Results of Sensitivity Analyses: Results were sensitive to the prevalence of GAS pharyngitis: OIA followed by culture was most effective when GAS pharyngitis prevalence was greater than 20%. Observation was least expensive when prevalence was less than 6%, and empirical treatment was least expensive when prevalence was greater than 71%. The effectiveness of strategies was also very sensitive to the probability of anaphylaxis: When the probability of anaphylaxis was about half the baseline probability, OIA/culture was most effective; when the probability was 1.6 times that of baseline, observation was most effective. Only at an OIA cost less than half of baseline did the OIA alone strategy become less expensive than culture. Results were not sensitive to other variations in probabilities or costs of diagnosis or treatment of GAS pharyngitis.

Conclusions: Observation, culture, and two rapid antigen test strategies for diagnostic testing and treatment of suspected GAS pharyngitis in adults have very similar effectiveness and costs, although culture is the least expensive and most effective strategy when the GAS pharyngitis prevalence is 10%. Empirical treatment was not the most effective or least expensive strategy at any prevalence of GAS pharyngitis in adults, although it may be reasonable for individual patients at very high risk for GAS pharyngitis as assessed by a clinical decision rule.


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Appendix (Figure 1). The tree represents the possible outcomes of an adult with group A β-hemolytic streptococcal ( ) pharyngitis. The node on the left represents a choice among five alternative strategies. All other nodes are chance nodes ( ) or terminal nodes ( ) representing events that might occur (with a certain probability estimated as described in the text) after each strategy is chosen. For example, a patient with pharyngitis could receive penicillin without any testing ( ). That patient would then either have GAS pharyngitis ( ) or non-GAS pharyngitis ( ). If the patient had GAS pharyngitis, he or she could have only symptoms or also have complications shown in the subsequent branches: anaphylaxis, rash, peritonsillar abscess, acute rheumatic fever ( ), or none of these. If the patient did not have GAS pharyngitis, then he or she would still be subject to the risk for anaphylaxis or rash from penicillin given, but no other sequelae. For all other branches that end in a circle, the complete tree is not shown; the complete tree shown for empirical therapy would be followed by using the appropriate branch (labeled either GAS or non-GAS). Note that the tree also shows the consequences of false-positive results on optical immunoassay ( ) antigen tests. For example, a patient with pharyngitis could undergo OIA alone ( ). If that test result were positive, the patient could have GAS pharyngitis (that is, have a true-positive result) and thus might develop the sequelae of pharyngitis; the other possibility is that the patient has a false-positive result and thus faces only the risks of treatment as shown in the empirical therapy branches.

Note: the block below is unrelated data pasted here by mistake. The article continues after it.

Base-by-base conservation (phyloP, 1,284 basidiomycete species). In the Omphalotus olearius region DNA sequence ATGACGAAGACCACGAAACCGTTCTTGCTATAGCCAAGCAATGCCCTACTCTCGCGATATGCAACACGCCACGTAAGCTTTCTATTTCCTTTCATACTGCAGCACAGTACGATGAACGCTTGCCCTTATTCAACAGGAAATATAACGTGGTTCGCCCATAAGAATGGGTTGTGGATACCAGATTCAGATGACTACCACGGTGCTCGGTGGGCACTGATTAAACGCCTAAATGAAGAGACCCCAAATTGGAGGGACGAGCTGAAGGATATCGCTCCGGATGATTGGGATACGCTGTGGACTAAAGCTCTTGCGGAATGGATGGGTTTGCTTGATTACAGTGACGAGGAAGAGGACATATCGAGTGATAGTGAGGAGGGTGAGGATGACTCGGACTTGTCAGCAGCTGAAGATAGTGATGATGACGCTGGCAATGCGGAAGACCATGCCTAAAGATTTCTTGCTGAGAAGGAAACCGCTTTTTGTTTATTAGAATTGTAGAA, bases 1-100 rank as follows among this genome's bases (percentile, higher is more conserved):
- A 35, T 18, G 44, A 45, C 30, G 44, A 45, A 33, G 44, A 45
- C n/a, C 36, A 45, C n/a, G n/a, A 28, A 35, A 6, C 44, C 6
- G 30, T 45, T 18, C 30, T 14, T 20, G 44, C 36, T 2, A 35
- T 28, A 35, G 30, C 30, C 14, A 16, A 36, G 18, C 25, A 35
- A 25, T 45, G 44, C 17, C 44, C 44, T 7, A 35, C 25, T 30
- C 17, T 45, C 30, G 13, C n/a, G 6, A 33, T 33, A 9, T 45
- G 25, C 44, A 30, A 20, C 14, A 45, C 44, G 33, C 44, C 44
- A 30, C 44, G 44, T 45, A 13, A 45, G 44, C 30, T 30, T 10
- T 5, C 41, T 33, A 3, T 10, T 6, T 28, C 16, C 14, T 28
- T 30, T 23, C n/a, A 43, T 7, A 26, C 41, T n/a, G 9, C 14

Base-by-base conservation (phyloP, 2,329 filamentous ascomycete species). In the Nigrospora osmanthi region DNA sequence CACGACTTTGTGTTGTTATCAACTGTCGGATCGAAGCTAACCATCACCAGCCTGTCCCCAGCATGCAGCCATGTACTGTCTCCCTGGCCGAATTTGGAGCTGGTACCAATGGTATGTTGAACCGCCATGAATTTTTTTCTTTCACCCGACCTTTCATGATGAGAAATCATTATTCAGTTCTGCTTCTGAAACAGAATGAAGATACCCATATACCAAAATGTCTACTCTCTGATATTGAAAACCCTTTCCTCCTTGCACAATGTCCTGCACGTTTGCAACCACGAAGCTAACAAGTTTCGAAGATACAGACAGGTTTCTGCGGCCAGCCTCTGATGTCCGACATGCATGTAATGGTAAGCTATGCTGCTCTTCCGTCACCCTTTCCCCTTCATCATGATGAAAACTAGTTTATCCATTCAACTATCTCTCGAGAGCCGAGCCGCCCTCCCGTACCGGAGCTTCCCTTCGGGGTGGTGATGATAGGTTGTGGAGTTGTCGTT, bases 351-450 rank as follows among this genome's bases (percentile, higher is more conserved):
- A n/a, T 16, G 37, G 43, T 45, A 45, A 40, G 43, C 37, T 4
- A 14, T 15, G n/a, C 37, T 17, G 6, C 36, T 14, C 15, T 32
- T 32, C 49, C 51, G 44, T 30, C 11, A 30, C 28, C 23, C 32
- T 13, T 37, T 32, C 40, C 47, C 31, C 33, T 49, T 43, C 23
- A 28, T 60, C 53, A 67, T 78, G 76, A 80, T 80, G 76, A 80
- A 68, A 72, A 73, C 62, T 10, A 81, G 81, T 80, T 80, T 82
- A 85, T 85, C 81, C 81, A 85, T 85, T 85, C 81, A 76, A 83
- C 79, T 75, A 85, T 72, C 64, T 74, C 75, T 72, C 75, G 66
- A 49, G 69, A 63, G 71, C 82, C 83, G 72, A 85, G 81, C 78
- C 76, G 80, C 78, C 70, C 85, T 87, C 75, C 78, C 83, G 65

The decision model.GAScirclestrianglesbranch 2upper branchlower branchARFOIAbottom branch
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Appendix (Figure 2). Adapted from Ebell et al. . Copyright 2000, American Medical Association.
Centor clinical prediction rule for the diagnosis of group A β-hemolytic streptococcal (GAS) pharyngitis in adults.(47)